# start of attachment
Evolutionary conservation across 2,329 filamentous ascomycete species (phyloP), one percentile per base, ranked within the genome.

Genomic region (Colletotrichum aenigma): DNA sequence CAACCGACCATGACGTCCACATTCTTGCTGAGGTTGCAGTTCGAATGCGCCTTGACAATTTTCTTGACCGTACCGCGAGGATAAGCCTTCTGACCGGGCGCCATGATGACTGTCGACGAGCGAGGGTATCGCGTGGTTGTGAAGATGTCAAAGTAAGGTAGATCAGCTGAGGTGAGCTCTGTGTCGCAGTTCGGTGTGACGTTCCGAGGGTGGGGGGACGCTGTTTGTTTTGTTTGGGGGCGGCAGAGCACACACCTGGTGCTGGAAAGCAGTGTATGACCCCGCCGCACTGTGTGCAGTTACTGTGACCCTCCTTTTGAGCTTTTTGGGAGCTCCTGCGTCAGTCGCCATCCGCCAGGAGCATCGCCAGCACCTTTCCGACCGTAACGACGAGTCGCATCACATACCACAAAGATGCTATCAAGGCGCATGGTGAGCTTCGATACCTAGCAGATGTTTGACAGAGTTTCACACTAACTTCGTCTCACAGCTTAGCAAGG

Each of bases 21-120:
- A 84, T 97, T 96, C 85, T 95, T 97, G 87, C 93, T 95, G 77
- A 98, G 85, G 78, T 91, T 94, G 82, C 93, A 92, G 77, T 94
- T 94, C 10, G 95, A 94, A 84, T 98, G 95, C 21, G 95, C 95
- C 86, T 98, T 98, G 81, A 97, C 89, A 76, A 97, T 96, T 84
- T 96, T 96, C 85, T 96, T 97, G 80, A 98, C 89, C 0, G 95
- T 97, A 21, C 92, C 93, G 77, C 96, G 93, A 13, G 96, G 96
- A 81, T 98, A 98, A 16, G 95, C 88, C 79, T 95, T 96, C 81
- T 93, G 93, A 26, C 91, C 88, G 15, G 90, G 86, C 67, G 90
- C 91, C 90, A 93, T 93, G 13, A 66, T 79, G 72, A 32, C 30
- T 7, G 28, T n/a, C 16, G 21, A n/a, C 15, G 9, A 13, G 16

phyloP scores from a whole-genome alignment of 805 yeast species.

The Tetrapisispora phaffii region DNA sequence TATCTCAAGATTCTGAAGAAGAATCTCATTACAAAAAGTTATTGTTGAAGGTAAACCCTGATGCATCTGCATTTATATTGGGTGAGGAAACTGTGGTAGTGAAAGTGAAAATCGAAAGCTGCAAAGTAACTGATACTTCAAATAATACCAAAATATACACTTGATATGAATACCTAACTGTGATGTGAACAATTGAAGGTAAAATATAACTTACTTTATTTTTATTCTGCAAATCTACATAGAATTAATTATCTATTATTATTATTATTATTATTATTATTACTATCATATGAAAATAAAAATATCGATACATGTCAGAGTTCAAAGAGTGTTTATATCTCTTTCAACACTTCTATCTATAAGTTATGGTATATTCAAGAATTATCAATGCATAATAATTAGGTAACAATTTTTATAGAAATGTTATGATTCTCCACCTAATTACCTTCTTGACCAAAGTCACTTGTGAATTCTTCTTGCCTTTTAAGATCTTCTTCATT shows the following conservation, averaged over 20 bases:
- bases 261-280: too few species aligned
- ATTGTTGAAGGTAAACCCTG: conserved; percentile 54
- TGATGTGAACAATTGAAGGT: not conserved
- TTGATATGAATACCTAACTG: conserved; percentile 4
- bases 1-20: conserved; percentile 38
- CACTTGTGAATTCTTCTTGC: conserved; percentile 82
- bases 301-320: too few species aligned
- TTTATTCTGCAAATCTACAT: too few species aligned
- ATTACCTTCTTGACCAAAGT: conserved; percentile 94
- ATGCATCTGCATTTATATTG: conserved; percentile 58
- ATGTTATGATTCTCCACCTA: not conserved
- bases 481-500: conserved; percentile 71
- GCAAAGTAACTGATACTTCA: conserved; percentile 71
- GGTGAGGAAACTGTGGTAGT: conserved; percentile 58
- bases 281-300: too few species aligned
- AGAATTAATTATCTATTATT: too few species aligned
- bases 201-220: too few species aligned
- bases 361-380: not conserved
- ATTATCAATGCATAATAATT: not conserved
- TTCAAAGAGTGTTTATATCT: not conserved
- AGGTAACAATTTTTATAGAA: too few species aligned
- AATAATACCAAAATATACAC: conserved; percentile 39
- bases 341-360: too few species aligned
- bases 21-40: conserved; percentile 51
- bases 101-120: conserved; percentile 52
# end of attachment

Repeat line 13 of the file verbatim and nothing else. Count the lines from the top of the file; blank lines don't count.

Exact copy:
- T 7, G 28, T n/a, C 16, G 21, A n/a, C 15, G 9, A 13, G 16